Falcon heavy launch
SpaceX is proposing launching a Dragon 2 spacecraft with two people on board for a circumlunar flight in late 2018. Credit: SpaceX

Updated 6:30 a.m. Eastern Feb. 28 with NASA statement.

WASHINGTON — SpaceX Chief Executive Elon Musk announced Feb. 27 that the company is pursuing plans to launch two people on a Dragon spacecraft around the moon in late 2018.

In a call with reporters, Musk announced that SpaceX had been approached by two private individuals to fly on a Dragon 2 spacecraft, launched on a Falcon Heavy rocket, to fly around the moon and back in the fourth quarter of 2018.

“I think this should be a really exciting mission that gets the world really excited about sending people into deep space again,” Musk said. “I think it should be super inspirational.”

In the mission concept, a Dragon 2 spacecraft — a version of the Dragon spacecraft being developed for NASA’s commercial crew program, also known as Crew Dragon — would launch on a Falcon Heavy rocket from Florida and fly a “free return” trajectory past the moon and out to a distance as far as 640,000 kilometers from the Earth, before returning. The entire mission would take about a week.

Musk declined to identify the two individuals who has signed up, beyond the fact that the two know each other. “They’ve not given us permission to release their names yet,” he said, saying more information about the customers would be available in the coming months.

He also declined to specify the cost of the mission, although the private customers have provided some money already. “They have placed a significant deposit,” he said. Musk later indicated that the cost of the mission would be, on a per-person basis, similar or slightly more that a mission to the International Space Station. NASA currently pays a little more than $80 million per Soyuz seat for an ISS mission, although SpaceX and fellow commercial crew company Boeing have promised lower prices for their spacecraft.

The mission would come after SpaceX demonstrates the Dragon 2 spacecraft capabilities with test flights to the ISS. An uncrewed test flight is planned for late this year, followed by a crewed flight in May 2018. Falcon Heavy, he added, is on track for its debut launch this summer.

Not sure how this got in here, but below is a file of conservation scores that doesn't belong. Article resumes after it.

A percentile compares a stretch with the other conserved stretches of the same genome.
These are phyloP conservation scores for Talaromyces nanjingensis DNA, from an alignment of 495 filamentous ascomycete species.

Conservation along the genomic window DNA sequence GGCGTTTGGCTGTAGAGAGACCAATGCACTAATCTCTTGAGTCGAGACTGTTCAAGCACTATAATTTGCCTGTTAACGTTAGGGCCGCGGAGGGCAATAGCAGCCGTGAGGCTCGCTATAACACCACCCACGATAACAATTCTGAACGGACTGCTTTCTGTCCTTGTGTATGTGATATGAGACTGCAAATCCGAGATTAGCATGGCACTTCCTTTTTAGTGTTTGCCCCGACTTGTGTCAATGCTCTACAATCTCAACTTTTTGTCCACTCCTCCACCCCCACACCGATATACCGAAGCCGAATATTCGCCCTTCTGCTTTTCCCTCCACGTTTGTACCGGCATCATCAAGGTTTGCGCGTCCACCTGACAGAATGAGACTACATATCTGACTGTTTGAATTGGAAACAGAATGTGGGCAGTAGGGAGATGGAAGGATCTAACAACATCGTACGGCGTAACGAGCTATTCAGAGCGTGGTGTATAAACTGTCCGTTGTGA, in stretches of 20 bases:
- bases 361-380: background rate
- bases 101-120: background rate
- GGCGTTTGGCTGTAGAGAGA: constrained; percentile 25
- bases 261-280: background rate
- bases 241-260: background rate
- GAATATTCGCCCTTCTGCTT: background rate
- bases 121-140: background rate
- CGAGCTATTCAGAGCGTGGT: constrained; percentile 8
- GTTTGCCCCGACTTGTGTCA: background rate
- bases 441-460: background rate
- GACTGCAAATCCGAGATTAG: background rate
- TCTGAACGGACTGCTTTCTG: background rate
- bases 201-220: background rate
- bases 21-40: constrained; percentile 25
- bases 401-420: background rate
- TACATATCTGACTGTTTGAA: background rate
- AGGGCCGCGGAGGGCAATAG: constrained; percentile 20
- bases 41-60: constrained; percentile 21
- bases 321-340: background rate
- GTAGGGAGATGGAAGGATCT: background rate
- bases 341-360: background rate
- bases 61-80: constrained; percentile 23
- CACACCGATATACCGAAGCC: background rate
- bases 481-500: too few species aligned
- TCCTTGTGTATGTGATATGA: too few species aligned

A SpaceX artist's concept of a Dragon capsule equipped with a  service module for a crewed flight around the moon in 2018. Credit: SpaceX
A SpaceX artist’s concept of a Dragon capsule equipped with a service module for a crewed flight around the moon in 2018. Credit: SpaceX

The mission, Musk said, would require few modifications to either the Falcon Heavy or the Dragon 2. The biggest change, he said, would be in the communications system in the Dragon 2 to permit deep space communications between the spacecraft and Earth.

News of the planned mission comes less than two weeks after NASA announced that it was studying flying crew on the first launch of the Space Launch System and Orion spacecraft, a mission previously planned to fly without a crew. That mission, like SpaceX’s plan, would involve a lunar free-return flight lasting about a week.

Musk didn’t indicate that SpaceX’s plan was motivated in any way by NASA’s study. “We’re generally encouraging of anything advances the course of space exploration,” he said. “The SLS/Orion mission would be exciting, as well.”

On more than one occasion during the call, which lasted less than half an hour, Musk suggested that NASA could take priority over the private customers on this mission. “NASA always has the right, always has first priority,” he said. “So if NASA decides to have the first mission of this nature be a NASA mission, then of course NASA would take priority. NASA is our first priority in missions like this.”

In a statement issued late Feb. 27, NASA said it “commends” companies like SpaceX for proposing such missions, but did not explicitly state an interest in participating. “We will work closely with SpaceX to ensure it safely meets the contractual obligations to return the launch of astronauts to U.S. soil and continue to successfully deliver supplies to the International Space Station,” it stated.

Musk acknowledged in the call that such a mission, which would be the first human spaceflight beyond Earth orbit since Apollo 17 in December 1972, carries some degree of risk. “They’re certainly not naïve,” he said of the people signed up for the flight. “We’ll do everything that we can to minimize that risk, but it’s not zero.”

If SpaceX can keep to that schedule — not a given based on the unprecedented nature of this mission and SpaceX’s reputation for schedule slips — this flight would cap off a year that would also feature the beginning of crewed transports to the ISS and an accelerated rate of overall missions. “Next year is going to be the big year for carrying people, to the space station and hopefully beyond,” he said.

Jeff Foust writes about space policy, commercial space, and related topics for SpaceNews. He earned a Ph.D. in planetary sciences from the Massachusetts Institute of Technology and a bachelor’s degree with honors in geophysics and planetary science...